LIMA — Small businesses in the Lima region now have another tool to help them survive and succeed.
StartupLima.com was launched recently with the goal of helping entrepreneurs weave their way through the business of doing business.
“The first step in designing the tool was to identify the resources for entrepreneurs that already exist,” said Jermaine Harper, Urban Impact Community Development Corporation founder and executive director. “To accomplish this we mapped out the local entrepreneurial ecosystem. Next, we conducted what we call an Ecosystem Gap Analysis, where we looked at local data about all of the resources for entrepreneurs in Lima and identified where we, as an ecosystem, fall short.”
Their findings found several gaps including limited awareness of available resources and lack of coordination across support providers. It also found that people of color and females are underrepresented.
Other findings showed that a large disparity exists between the diversity of the population and the percentage of minority-owned employer firms.
“Since Black founders grow up in environments that are more financially disadvantaged, the fact is that the vast majority of us have no access to what Silicon Valley labels as the ‘friends and family’ round of fundraising,” said JaMesha Williamson, local entrepreneur and Startup Lab participant.
StartupLima.com was developed based on interviews with local entrepreneurs and is now in beta testing.
“The City of Lima is excited about this project, and we believe that if we want to continue to improve Lima’s economy, we need to build an entrepreneurial ecosystem that is equitable and accessible for all populations. One of the major steps towards that goal is ensuring that we have resources that are targeted towards, and structured for, founders from historically underserved populations,” said Sharetta Smith, Chief of Staff for the City of Lima.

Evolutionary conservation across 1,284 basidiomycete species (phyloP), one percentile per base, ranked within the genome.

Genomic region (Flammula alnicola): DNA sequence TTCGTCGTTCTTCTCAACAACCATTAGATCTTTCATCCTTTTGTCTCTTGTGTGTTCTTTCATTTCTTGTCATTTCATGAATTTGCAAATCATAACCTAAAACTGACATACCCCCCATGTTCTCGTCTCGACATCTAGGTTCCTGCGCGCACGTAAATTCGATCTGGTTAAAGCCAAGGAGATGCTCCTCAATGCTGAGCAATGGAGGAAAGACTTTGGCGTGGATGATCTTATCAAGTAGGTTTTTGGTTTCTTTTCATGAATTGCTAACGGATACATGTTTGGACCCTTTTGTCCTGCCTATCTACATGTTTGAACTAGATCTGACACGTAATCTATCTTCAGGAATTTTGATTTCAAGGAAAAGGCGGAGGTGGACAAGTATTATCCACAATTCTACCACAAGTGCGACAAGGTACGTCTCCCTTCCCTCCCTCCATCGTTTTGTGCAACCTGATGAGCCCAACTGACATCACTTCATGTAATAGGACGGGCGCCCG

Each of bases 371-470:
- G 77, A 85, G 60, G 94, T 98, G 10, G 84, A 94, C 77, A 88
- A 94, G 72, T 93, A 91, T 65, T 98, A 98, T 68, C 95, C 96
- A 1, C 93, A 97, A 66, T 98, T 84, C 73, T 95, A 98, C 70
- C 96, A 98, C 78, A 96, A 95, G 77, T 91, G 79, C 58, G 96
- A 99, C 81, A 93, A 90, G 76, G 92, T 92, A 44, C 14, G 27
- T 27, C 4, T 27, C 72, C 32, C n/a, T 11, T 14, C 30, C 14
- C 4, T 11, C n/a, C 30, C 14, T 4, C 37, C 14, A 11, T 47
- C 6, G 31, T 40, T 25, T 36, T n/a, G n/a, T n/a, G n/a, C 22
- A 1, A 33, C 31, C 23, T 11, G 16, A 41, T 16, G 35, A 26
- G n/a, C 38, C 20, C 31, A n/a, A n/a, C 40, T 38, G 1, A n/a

Harper believes the website that can serve a community of entrepreneurs in Lima and help get them on the right track.
“There is a disconnect between existing resources and services and who is actually getting helped, and people feel left out, with no way to connect,” Harper said. “Building this infrastructure will help us move from helping people one at a time, who just might happen to know the right people to call to get help, to creating a system where everyone can get help and that moves the entire community forward.”
Reach Sam Shriver at 567-242-0409.